I really don’t like feel-good cop stories—especially not while there’s a national discussion going on about systemic racism in policing. Every time the Black Lives Matter movement gains traction, you can expect a flurry of cop-aganda stories involving cops hugging a Black child, pulling Black people over and giving them ice cream, or playing basketball with Black kids. Cops love to show themselves doing everything with Black people but addressing the issue at hand: They’re killing us, and it needs to stop.
But I recently came across a video made by a Black California police officer who decided to directly address racism in policing and, to my surprise, he actually said some real shit.
The Mercury News reports that Sgt. Robert Nelson of the Tustin Police Department shared a cell phone video he made in May where he discussed the death of George Floyd and the subsequent fallout for Minneapolis police officers. He also speaks about violent protests, and he managed to do it in a way that doesn’t condemn the protesters. Nelson said he made the video for his “Compton folks,” and he didn’t expect it to go any further than his circle, but it ended up being viewed by the Tustin police chief, who expressed that he was proud of Nelson for putting himself out there like that.
In the video, Nelson is seen wearing a black hoodie and a cap on backwards.
“I would love to do this in full uniform,” he tells his viewers. “But because of certain policies, and me sharing my personal opinion, it’s just safer this way.”
He begins with an anecdote about him having a door slammed in his face and how he was “called a murderer” and “told all I do is kill people” by a woman who he said he “helped two years ago when she was scared to go home to her abusive boyfriend.” He said that his “feelings weren’t even hurt because I don’t work in Minneapolis where the officers who were not involved [in Floyd’s death] are getting it handed to them a thousand times worse than I did.”
Nelson goes on to talk about what happened to Floyd, and it’s during that part of the video he made a point that had never really occurred to me.
From Mercury News:
“Is this about race or is this about training?” he asks. “I personally believe this may have played out differently if George was not Black. But I believe more that if the crowd around him were not Black, it most certainly would have played out differently.”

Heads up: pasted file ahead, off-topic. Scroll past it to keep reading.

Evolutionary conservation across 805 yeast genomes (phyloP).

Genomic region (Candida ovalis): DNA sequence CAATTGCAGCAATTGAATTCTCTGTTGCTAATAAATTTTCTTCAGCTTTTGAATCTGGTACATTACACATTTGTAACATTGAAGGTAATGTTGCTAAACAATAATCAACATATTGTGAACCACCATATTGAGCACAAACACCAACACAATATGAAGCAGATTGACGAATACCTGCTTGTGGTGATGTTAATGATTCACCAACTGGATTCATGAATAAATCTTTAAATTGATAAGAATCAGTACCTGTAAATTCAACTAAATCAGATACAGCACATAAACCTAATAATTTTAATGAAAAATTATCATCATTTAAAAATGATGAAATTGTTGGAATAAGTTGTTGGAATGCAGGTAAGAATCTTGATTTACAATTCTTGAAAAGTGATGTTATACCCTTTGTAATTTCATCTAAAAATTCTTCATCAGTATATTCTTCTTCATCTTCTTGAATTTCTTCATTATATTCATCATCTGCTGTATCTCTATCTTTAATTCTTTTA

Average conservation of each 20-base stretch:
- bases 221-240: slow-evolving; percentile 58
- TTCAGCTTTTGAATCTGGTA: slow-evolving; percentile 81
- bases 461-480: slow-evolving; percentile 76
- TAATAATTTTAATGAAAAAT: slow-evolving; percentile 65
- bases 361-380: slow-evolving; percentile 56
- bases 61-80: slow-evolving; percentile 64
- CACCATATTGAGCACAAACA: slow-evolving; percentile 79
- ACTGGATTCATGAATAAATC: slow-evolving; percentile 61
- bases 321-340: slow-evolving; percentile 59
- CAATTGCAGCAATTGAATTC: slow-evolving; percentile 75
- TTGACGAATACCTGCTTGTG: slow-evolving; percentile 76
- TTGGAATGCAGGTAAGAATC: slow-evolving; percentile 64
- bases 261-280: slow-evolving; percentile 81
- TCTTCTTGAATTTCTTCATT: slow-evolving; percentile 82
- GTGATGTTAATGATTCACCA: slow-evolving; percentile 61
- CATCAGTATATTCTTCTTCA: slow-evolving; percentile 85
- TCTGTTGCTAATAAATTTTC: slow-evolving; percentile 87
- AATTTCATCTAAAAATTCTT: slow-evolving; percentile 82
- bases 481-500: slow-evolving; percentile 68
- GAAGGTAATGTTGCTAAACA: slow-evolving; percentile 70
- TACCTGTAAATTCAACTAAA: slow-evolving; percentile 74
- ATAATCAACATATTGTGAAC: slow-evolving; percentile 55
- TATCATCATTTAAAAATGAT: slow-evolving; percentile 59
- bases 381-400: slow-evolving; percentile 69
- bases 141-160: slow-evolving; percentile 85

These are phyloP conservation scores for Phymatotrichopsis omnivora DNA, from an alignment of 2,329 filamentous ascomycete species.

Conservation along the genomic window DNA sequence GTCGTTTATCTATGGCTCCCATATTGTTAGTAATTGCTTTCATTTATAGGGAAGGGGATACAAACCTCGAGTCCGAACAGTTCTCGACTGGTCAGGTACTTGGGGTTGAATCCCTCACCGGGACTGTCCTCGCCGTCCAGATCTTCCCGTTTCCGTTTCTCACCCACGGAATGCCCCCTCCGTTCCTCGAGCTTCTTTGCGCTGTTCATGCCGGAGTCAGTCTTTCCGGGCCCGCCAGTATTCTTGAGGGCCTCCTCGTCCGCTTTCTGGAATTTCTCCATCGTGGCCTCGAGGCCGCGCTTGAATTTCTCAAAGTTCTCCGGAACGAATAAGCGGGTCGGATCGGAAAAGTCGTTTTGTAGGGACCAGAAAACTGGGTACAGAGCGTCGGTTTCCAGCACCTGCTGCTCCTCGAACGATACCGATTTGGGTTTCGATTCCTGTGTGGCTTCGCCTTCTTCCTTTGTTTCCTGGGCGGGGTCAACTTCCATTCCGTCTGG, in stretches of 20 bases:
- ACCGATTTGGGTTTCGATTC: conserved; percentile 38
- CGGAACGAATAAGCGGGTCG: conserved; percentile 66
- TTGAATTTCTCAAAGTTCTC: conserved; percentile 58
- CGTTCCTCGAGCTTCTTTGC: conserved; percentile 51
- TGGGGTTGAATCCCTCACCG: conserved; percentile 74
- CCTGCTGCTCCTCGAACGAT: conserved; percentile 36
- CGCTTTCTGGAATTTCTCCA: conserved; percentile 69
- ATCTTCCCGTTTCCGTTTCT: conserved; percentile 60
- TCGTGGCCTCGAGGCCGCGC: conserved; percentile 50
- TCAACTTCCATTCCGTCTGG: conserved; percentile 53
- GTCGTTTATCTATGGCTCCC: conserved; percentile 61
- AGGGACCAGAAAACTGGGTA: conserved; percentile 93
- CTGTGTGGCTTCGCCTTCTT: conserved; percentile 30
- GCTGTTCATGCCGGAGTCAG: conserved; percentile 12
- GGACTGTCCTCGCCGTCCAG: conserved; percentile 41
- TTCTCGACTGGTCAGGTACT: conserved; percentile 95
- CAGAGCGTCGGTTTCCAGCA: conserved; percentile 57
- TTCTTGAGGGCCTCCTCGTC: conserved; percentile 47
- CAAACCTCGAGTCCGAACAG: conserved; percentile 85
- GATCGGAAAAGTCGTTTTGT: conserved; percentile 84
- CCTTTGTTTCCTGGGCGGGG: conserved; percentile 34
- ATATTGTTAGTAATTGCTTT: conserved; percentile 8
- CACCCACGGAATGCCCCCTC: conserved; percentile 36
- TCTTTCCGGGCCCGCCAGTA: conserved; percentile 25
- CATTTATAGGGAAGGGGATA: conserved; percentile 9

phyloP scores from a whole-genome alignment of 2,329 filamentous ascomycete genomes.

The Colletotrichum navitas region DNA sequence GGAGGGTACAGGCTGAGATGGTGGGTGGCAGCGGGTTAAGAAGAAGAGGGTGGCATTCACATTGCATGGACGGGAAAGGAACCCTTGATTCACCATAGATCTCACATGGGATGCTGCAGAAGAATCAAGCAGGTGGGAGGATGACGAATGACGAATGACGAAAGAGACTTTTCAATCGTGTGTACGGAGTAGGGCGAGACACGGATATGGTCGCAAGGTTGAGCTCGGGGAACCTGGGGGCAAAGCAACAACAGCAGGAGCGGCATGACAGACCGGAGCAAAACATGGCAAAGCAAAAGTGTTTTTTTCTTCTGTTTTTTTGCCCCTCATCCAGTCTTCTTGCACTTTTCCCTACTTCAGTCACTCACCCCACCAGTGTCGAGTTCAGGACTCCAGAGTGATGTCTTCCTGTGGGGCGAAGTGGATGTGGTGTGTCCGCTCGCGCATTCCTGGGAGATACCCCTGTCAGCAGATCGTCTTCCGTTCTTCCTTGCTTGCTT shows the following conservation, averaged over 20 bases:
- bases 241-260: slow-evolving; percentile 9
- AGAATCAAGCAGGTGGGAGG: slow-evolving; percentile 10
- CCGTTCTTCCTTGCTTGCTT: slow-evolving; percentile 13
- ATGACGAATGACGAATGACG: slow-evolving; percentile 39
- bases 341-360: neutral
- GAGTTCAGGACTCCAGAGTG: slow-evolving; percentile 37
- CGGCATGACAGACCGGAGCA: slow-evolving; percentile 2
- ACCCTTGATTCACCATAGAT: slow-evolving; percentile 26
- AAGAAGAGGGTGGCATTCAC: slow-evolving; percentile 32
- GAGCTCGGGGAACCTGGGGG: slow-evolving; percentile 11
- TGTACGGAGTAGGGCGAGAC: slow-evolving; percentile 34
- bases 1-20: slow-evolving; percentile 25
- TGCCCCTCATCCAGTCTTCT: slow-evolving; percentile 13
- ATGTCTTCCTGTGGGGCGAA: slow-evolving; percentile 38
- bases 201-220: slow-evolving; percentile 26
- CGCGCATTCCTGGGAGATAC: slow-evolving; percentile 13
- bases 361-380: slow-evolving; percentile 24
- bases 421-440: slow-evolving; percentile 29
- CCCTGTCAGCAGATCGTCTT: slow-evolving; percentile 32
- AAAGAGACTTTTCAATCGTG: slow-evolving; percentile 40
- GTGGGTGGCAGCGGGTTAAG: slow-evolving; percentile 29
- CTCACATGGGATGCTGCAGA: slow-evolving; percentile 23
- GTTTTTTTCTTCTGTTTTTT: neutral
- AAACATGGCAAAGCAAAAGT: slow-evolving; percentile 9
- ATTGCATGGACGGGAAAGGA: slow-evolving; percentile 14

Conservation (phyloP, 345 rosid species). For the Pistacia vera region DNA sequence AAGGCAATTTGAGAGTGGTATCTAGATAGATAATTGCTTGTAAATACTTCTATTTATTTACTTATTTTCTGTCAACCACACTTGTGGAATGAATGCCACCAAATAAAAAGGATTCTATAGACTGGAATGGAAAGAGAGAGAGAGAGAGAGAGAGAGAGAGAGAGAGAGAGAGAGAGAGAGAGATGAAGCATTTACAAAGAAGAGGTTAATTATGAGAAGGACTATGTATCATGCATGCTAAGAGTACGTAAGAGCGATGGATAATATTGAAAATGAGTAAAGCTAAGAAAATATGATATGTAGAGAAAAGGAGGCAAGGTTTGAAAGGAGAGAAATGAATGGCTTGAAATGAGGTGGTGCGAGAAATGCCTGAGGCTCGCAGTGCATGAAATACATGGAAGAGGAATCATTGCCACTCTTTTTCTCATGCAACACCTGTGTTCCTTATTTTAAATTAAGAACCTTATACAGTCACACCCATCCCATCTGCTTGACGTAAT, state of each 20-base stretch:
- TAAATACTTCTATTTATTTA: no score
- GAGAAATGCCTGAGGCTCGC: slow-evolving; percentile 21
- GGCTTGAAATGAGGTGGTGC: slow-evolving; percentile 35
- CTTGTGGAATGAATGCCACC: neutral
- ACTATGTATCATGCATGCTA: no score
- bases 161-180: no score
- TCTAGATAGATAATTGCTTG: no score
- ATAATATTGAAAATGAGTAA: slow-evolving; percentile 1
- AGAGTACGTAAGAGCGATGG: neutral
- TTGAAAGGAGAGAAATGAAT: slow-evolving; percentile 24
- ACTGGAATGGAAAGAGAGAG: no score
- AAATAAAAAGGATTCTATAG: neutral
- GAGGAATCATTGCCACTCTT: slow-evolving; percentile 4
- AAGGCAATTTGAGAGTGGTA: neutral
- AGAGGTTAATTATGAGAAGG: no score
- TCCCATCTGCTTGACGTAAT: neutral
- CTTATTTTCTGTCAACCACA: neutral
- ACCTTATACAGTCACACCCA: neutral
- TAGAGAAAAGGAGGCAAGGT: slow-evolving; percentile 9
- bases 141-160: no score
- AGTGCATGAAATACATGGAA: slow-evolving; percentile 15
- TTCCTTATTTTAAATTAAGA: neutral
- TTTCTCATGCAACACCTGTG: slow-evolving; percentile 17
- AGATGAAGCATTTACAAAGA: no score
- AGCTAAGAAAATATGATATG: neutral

Due to “ego and pride,” he surmises, the Minneapolis Police officers involved in Floyd’s death “didn’t want to seem inferior (by) conceding to those around them.”
“They would have taken that as a loss,” he continues. “For that moment in time, they didn’t think about the worst-case scenario and how it would affect their family or their job or even Mr. Floyd.”
Obviously, I’m of the opinion that if Floyd were white he’d still be alive. But I never thought much about the fact that the Blackness of the surrounding crowd might be why pleas for the officers to stop pinning Floyd down and to get the hell off of his neck went ignored. Black attitudes and emotions are often perceived as inherently threatening and are often met with more aggression and a lack of empathy by police officers.
Nelson then went on to address the wave of protests and violence that took place in the wake of Floyd’s death.
“I’m not going to tell anyone how they should express their frustrations,” he said. “Rioting in African American culture goes as far back as Nat Turner revolting against slave traders. I’m reluctant to say that I get it.”
“I’ll be sure to teach my kids that there are other ways to effect change,” he added. “I despise the destruction of your own neighborhood and the devastation it causes to business owners. That behavior comes with consequences. It gives more fuel and ammunition to conservative Americans to paint you as self-destructive creatures.”
Nelson also addresses the idea of hiring officers who are from the communities they’re tasked with protecting and serving.
“The police force should try to employ people who look and have similar experiences to the community they serve,” he said. “You can’t keep hiring these cookie-cutter people with perfect backgrounds who never overcame challenges (that led to) minor issues in their backgrounds.”
After Nelson’s roughly 10-minute monologue, the video cuts to him dressed in a police uniform.
“I’m Sgt. Robert Nelson,” he announces. “My job is my calling, but before that, I’m a human being and a Black person. I chose my career; I was born Black.”
Nelson closes his video saying, “To my Compton folks, everything I do in this job I do with you in mind. To my law enforcement folks, we got this. We can turn this thing around.”
The video was recently viewed by Tustin Police Chief Stu Greenberg who not only welcomed the message and promoted it with his own introduction, he expressed admiration for Nelson.
“I was completely impressed that Rob was willing to put his neck out there and share, from his own unique perspective, something so important to him,” Greenberg said.
“Chief Greenberg texted me, ‘I’m proud of you,’” Nelson said. “I thought, ‘Oh, man.’ I didn’t understand how it got to him so quickly. But he was very complimentary. That means a lot to me.”
You can view the full video, including an introduction from Greenberg, below: